Bonefish Bob: A Tribute
by Bernard F. Blanche (Brazil 1965-67)
Strategic Book Publishing and Rights Co.
Reviewed by Lawrence F. Lihosit (Honduras 1975-77)
This is a book for the passionate fisherman, one who longs to fish eternally. It is also a testament to the life of a man who took solace on water and relished the challenge, Bonefish Bob Berger.
The author met Bonefish Bob in Islamorada, Florida in 2004, when his subject was 70 years old and only two years shy of suicide, a death that forces survivors to second guess whether they could have done more. In the author’s case, he decided to write about Bonefish Bob’s life. This is a delicate obituary, a tribute to a man whom the author admired.
Robert Edward Berger was born in 1934. He grew up in York, Maine where he developed a keen love for fishing. As a mere boy he is remembered for having braved an ocean tempest in a small boat in order to hook and land a giant striper. His ability to create flies was legendary. Once he tore a strip from his own plaid shirt to rig a fly that landed nineteen rock fish in one hour. During the cruel Maine winter, he ice fished for smelt. On one night trip accompanied by his young son, Bob crashed through the ice.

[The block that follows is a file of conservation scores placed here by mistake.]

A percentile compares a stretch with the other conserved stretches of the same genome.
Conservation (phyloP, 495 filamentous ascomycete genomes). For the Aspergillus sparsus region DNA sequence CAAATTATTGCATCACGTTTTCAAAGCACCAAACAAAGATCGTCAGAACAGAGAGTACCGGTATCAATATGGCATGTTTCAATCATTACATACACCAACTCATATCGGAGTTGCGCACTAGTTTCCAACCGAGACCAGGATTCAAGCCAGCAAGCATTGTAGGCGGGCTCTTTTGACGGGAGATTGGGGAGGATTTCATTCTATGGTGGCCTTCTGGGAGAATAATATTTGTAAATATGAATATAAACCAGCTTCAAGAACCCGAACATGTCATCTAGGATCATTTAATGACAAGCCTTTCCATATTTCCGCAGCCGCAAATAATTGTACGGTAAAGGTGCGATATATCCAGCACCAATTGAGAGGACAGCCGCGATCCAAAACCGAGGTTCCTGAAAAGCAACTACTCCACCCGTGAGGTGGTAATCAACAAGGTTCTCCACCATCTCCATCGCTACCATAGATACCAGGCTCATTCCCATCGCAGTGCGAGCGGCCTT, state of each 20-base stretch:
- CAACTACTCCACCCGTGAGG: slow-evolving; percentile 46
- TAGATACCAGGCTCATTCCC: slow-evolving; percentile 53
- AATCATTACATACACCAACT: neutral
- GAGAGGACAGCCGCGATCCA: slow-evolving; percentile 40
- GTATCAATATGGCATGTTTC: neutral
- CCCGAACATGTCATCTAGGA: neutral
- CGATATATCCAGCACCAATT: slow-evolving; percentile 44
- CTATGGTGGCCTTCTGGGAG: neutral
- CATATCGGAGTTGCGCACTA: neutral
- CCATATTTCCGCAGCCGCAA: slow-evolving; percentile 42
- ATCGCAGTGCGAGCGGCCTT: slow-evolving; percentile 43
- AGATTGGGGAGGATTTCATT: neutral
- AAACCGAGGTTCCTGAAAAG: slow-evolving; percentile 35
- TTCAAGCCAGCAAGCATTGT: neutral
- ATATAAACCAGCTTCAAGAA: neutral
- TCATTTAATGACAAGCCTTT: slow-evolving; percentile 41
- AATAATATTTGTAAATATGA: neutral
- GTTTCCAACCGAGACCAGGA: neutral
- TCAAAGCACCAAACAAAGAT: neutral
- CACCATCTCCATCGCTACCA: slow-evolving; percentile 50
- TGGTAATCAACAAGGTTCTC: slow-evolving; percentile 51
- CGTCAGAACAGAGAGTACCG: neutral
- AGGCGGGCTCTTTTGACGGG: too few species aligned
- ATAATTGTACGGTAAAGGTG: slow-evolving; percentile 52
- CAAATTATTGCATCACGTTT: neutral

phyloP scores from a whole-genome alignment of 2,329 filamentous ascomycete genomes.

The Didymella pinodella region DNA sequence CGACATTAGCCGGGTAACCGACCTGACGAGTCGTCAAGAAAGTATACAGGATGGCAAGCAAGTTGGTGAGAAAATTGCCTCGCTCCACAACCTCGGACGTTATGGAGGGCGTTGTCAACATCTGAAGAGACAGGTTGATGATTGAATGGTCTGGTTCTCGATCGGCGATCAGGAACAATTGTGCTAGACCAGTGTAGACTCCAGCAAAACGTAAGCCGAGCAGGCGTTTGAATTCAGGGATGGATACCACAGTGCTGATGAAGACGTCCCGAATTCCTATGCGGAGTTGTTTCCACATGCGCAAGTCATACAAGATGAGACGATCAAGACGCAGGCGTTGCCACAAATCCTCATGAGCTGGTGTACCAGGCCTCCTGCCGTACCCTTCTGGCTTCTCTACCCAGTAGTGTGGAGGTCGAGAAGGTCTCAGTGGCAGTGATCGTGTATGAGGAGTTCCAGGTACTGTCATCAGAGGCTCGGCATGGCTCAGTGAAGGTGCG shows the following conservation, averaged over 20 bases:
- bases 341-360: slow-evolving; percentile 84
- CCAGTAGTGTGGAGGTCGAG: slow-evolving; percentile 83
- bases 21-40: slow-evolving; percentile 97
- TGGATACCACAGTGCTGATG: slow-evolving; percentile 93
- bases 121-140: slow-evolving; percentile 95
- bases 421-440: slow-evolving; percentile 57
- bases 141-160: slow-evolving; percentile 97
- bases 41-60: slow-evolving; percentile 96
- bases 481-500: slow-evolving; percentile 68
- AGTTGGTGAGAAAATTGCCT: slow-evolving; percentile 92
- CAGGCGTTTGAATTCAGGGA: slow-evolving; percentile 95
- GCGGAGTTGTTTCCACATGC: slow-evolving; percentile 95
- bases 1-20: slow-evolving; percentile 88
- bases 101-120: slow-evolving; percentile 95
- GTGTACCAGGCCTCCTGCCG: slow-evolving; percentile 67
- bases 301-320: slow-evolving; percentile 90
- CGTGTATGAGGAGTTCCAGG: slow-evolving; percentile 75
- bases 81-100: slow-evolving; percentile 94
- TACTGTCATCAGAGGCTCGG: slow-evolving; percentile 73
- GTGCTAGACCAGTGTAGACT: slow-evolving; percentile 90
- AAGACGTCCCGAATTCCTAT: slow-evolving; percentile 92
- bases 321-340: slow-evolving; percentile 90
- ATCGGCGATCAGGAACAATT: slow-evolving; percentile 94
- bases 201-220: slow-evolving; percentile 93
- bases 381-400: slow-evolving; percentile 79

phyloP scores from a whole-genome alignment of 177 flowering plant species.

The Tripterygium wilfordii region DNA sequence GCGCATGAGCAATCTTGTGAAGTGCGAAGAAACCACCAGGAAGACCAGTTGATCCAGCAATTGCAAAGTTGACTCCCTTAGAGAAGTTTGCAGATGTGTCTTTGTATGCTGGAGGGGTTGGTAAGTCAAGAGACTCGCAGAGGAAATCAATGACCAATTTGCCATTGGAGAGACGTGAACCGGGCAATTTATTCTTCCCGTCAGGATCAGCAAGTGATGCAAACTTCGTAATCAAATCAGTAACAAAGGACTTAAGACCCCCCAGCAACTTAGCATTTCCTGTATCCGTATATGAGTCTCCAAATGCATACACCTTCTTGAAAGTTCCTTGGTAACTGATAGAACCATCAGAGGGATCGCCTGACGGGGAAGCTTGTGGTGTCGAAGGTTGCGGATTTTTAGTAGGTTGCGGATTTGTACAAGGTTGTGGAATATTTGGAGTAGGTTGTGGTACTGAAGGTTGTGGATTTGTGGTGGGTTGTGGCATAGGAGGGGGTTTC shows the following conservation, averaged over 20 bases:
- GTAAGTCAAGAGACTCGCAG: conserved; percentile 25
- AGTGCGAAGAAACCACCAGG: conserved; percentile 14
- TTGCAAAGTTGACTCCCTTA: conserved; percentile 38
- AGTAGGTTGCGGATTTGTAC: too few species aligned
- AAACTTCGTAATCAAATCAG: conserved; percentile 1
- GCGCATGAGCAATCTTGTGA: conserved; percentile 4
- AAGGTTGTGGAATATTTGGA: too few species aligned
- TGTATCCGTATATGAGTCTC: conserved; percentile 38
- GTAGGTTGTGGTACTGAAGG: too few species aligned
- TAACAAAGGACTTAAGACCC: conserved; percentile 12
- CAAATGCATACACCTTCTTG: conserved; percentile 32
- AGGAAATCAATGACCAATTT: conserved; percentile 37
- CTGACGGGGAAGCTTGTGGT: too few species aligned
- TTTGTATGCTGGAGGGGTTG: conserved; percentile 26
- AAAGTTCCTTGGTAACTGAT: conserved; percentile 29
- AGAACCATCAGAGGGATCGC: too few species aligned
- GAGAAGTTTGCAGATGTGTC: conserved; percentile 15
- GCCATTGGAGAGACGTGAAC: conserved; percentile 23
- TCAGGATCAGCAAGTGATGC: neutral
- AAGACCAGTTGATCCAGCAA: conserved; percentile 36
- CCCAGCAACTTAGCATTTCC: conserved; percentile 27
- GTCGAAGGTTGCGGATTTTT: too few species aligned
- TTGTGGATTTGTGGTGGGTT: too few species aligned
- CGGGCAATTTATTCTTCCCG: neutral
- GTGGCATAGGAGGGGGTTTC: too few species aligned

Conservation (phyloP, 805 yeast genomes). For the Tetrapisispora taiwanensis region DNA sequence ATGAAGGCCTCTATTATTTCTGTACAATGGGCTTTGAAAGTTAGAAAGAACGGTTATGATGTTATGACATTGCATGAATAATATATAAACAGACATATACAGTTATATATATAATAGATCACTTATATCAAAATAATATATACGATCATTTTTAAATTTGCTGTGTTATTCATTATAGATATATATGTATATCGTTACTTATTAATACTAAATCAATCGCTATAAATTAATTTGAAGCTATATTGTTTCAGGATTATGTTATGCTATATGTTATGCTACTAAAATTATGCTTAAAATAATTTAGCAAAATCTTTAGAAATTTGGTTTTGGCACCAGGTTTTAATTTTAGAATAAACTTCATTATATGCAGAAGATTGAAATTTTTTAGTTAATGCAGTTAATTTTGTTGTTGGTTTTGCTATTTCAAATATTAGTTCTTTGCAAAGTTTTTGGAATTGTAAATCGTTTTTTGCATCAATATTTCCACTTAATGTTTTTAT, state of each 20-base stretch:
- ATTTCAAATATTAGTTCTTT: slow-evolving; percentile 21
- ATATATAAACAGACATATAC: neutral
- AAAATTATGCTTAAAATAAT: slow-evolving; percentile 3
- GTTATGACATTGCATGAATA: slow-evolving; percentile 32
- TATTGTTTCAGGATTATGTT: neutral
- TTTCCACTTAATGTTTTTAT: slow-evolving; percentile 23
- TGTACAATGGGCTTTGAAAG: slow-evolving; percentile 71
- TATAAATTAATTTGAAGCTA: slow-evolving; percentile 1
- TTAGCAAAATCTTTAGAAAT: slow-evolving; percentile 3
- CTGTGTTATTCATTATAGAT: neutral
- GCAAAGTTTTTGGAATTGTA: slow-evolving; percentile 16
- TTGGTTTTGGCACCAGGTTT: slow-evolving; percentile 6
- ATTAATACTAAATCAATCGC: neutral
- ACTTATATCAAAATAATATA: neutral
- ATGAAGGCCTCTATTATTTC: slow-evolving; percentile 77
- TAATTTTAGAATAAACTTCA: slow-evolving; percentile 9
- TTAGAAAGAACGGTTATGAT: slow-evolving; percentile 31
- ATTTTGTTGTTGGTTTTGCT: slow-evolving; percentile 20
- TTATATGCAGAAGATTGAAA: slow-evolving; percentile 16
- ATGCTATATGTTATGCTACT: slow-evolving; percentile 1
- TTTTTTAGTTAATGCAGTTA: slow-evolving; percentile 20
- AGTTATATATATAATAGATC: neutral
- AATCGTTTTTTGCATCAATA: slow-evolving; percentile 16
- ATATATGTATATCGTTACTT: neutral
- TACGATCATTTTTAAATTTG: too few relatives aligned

His son only heard a muffled voice, “Don’t get any closer!” He was under ten inches of ice, breathing desperately within those precious few inches between ice and water. His son listened to the gasps and thumping as Bob attempted to break the ice.
“Dad, I saw you! You’re down river.”
“I can’t focus on getting out if I have to worry about you coming down.” Bob broke the ice and slowly pulled himself out. He zombie-walked towards his son as his clothing froze. His son drove. Bob passed out. Once home safe, Bob lamented, “I hated to lose that lantern.”
At the age of 51, Bonefish Bob gave up ice fishing. He moved south to the Florida Keys where he operated a fishing charter service. He fished tarpon from kayak as well as skiff. He also fished for trout in Montana during the summer.
The book includes a subplot. Bonefish Bob was a Korean War veteran. During combat when his best friend was seriously wound by motar fire, a temporarily deaf Bob left his own foxhole to rescue his buddy. He retreated, carrying his comrade until he found an empty American jeep which he commandeered. At a military hospital, he interned his friend not sure whether he was still alive. Before he could find out, he was ordered back to the front to live the next half century wondering. In old age, he reencountered his friend fishing on the Upper Missouri River in Montana. His comrade had survived and returned to live a long life. He was now a grandfather, thanks to Bonefish Bob.
Lawrence F. Lihosit is the author of several well-received books about the Peace Corps experience including Years On and Other Travel Essays, selected as the 2012 Peace Corps Writers Best Travel Book.